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12 books that people say are life-changing reads

Some books have the power to change how we see ourselves, the world, and each other.

Photo by Ben White on Unsplash

Books are powerful.

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Out of all human inventions, books might just be the greatest. That may be a bold statement in the face of computers, the internet and the international space station, but none of those things would be possible without books. The written recording of human knowledge has allowed our advancements in learning to be passed on through generations, not to mention the capturing of human creativity in the form of longform storytelling.

Books have the power to change our lives on a fundamental level, shift our thinking, influence our beliefs, put us in touch with our feelings and help us understand ourselves and one another better.

That's why we asked Upworthy's audience to share a book that changed their life. Thousands of responses later, we have a list of inspiring reads that rose to the top.

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Canva

The world is full of so many cool things.

This article originally appeared on 10.05.17


Ever wondered what goes on in a library's dark corners, where you aren't allowed to go?

Wonder no more, thanks to The Society of American Archivists' Ask an Archivist Day.

On Oct. 4, 2017, university, corporate, and museum archivists around the world dug out the coolest, rarest, and weirdest items in their collections, photographed them, and put the results on Twitter.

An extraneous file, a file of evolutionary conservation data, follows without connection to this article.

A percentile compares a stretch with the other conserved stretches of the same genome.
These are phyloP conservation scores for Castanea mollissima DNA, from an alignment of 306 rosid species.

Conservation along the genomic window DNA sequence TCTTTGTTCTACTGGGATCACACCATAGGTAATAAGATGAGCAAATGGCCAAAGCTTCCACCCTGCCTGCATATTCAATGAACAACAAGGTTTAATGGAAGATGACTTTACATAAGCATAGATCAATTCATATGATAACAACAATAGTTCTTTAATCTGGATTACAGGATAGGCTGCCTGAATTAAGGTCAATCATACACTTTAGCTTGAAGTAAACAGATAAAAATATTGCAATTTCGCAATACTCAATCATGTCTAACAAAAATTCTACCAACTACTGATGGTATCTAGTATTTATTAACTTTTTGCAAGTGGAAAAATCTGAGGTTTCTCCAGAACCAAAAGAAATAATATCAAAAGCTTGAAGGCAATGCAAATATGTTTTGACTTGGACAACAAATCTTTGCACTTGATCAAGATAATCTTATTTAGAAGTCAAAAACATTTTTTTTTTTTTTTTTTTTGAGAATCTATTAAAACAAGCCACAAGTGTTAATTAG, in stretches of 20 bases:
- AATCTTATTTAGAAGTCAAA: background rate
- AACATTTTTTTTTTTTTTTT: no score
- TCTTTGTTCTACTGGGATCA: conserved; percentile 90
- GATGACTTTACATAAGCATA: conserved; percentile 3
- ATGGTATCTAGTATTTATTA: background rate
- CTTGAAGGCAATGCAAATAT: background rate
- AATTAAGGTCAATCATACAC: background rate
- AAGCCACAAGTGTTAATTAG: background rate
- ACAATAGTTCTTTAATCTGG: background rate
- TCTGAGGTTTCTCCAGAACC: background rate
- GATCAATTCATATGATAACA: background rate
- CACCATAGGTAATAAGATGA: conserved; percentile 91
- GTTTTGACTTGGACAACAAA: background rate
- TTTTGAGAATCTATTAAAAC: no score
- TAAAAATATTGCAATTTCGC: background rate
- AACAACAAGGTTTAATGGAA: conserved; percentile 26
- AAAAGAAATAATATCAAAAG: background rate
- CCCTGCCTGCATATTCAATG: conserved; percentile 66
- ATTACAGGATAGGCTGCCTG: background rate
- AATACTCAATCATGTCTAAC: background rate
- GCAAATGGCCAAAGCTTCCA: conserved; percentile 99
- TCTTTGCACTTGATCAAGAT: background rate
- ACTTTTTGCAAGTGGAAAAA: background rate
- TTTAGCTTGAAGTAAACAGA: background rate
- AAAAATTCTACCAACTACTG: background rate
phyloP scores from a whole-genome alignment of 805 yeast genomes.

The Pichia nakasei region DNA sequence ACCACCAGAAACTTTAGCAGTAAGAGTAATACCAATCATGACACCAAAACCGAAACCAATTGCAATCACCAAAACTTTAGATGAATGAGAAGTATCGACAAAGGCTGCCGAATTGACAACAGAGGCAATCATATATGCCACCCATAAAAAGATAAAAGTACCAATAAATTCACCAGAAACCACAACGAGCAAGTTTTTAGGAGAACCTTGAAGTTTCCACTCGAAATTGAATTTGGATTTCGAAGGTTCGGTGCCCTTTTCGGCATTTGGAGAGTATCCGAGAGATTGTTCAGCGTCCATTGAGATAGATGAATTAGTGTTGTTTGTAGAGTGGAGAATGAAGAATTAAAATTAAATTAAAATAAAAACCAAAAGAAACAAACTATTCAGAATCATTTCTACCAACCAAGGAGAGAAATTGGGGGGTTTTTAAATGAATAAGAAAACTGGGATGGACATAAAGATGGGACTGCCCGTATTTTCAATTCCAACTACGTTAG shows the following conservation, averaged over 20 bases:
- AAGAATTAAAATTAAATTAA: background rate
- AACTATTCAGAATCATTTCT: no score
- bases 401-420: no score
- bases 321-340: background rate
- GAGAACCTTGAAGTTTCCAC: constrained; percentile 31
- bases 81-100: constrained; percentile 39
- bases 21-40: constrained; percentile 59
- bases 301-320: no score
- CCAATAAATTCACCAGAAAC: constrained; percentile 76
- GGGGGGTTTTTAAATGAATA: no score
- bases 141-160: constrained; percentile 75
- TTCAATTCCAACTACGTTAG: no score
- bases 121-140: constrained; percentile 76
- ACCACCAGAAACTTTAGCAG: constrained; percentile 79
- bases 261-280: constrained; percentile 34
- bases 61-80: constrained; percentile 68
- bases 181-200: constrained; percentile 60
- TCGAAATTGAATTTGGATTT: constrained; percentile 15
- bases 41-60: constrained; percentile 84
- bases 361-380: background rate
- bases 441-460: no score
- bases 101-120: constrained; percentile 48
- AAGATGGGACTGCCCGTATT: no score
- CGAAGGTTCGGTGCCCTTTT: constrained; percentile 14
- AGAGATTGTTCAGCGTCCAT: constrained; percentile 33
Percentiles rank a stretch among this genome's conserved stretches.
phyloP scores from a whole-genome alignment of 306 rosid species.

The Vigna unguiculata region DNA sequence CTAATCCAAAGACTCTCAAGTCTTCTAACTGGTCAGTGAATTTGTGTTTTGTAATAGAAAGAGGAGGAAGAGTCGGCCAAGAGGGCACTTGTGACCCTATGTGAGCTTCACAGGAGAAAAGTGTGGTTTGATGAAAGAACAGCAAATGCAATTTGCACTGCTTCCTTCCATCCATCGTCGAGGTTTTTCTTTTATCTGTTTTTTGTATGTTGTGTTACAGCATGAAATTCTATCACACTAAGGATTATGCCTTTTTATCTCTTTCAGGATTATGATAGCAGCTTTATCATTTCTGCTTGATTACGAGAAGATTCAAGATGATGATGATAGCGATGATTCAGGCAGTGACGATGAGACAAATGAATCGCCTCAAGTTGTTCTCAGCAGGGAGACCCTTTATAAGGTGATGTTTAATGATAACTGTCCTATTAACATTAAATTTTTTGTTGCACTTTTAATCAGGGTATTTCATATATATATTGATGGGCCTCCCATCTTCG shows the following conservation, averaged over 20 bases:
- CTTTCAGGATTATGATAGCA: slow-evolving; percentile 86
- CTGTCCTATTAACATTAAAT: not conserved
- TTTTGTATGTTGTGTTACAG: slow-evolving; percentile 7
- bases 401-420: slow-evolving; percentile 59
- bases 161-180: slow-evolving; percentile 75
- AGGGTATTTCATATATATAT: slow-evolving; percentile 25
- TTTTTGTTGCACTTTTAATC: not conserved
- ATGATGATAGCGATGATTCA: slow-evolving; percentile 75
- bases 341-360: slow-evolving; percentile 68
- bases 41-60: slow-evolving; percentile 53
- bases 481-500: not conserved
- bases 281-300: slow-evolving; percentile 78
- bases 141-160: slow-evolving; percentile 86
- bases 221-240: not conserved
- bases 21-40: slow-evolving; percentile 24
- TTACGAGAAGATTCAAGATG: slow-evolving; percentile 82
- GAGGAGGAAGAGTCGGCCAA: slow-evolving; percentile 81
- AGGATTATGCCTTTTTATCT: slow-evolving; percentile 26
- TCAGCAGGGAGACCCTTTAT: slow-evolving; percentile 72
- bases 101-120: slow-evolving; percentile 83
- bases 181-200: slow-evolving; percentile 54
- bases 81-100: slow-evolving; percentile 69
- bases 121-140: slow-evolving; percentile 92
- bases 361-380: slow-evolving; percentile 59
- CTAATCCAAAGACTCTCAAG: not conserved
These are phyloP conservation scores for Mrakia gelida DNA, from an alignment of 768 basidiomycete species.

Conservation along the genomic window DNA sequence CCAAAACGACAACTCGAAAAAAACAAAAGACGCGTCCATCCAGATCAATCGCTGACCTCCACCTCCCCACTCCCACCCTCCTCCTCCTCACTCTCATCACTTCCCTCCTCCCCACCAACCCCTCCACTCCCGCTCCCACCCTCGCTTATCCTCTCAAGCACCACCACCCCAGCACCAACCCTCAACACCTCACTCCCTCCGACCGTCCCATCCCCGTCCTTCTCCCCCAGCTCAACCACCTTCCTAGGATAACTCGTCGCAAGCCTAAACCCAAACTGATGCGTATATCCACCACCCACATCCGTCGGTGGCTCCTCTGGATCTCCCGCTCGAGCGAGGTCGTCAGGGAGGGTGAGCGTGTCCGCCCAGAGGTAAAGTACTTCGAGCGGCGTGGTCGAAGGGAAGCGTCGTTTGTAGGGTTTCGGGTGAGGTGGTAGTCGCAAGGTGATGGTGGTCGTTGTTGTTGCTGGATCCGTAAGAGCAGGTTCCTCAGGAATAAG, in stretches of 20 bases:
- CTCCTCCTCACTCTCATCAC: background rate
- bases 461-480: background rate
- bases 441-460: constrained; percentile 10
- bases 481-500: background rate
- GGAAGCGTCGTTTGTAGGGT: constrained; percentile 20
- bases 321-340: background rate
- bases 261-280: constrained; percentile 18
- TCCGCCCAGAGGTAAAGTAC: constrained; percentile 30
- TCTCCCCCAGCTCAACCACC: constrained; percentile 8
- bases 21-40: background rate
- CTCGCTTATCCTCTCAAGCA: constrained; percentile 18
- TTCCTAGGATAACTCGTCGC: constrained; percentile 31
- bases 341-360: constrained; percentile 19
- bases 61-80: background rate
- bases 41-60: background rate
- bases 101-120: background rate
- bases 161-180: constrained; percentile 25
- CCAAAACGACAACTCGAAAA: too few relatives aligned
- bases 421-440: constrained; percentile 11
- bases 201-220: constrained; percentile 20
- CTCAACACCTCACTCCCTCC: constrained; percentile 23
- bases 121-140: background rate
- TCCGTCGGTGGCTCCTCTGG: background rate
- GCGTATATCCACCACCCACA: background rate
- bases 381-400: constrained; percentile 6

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Pop Culture

Awesome Twitter thread explains the surprising origins of Dr. Seuss and 'The Cat in the Hat'

It all started back in 1954 with a national quest to understand “Why can't children read?”

Wikipedia, @bpoppenheimer/Twitter

How exactly did Dr. Seuss come up with "Cat in the Hat?"

Dr. Seuss is one of the most enduring and endearing children’s books writers of all time. His work has been around for over sixty years, and while certain titles certainly fall short of today’s standards, kids continue to enjoy the unique use of wordplay, illustration style and abounding optimism of his beloved classics.

But how exactly did Dr. Seuss came up with such an impactful idea in the first place? That’s a story unto itself, and one that, much like his fictional works, still feels relevant today.

As explained in a Twitter thread by writer and research assistant Billy Oppenheimer, it all began when another award-winning author, John Hershey, started investigating the looming question of 1954: “Why can't children read?”
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Grace Linn, 100, speaks at a Martin County School Board meeting on March 21, 2023.

Four hundred years ago, copies of William Tyndale’s English translation of the Bible were publicly burned by the bishop of London, with church authorities insisting that the Bible should only be read in Latin (and only by the clergy). In the centuries since, many books we now consider classics such as Daniel Defoe's "Robinson Crusoe," Jack London's "Call of the Wild," Walt Whitman’s "Leaves of Grass," Victor Hugo’s "Les Misérables, Charles Darwin’s "Origin of Species"—even Beatrix Potter's "The Tale of Peter Rabbit" and "Benjamin Bunny"—have been banned or censored in one way or another in various countries.

Battles over books are nothing new, but once in a while, they become particularly ugly or absurd, prompting people to speak out against book bans.

People like 100-year-old Florida resident, Grace Linn, whose speech at a Martin County School Board meeting has gone viral.

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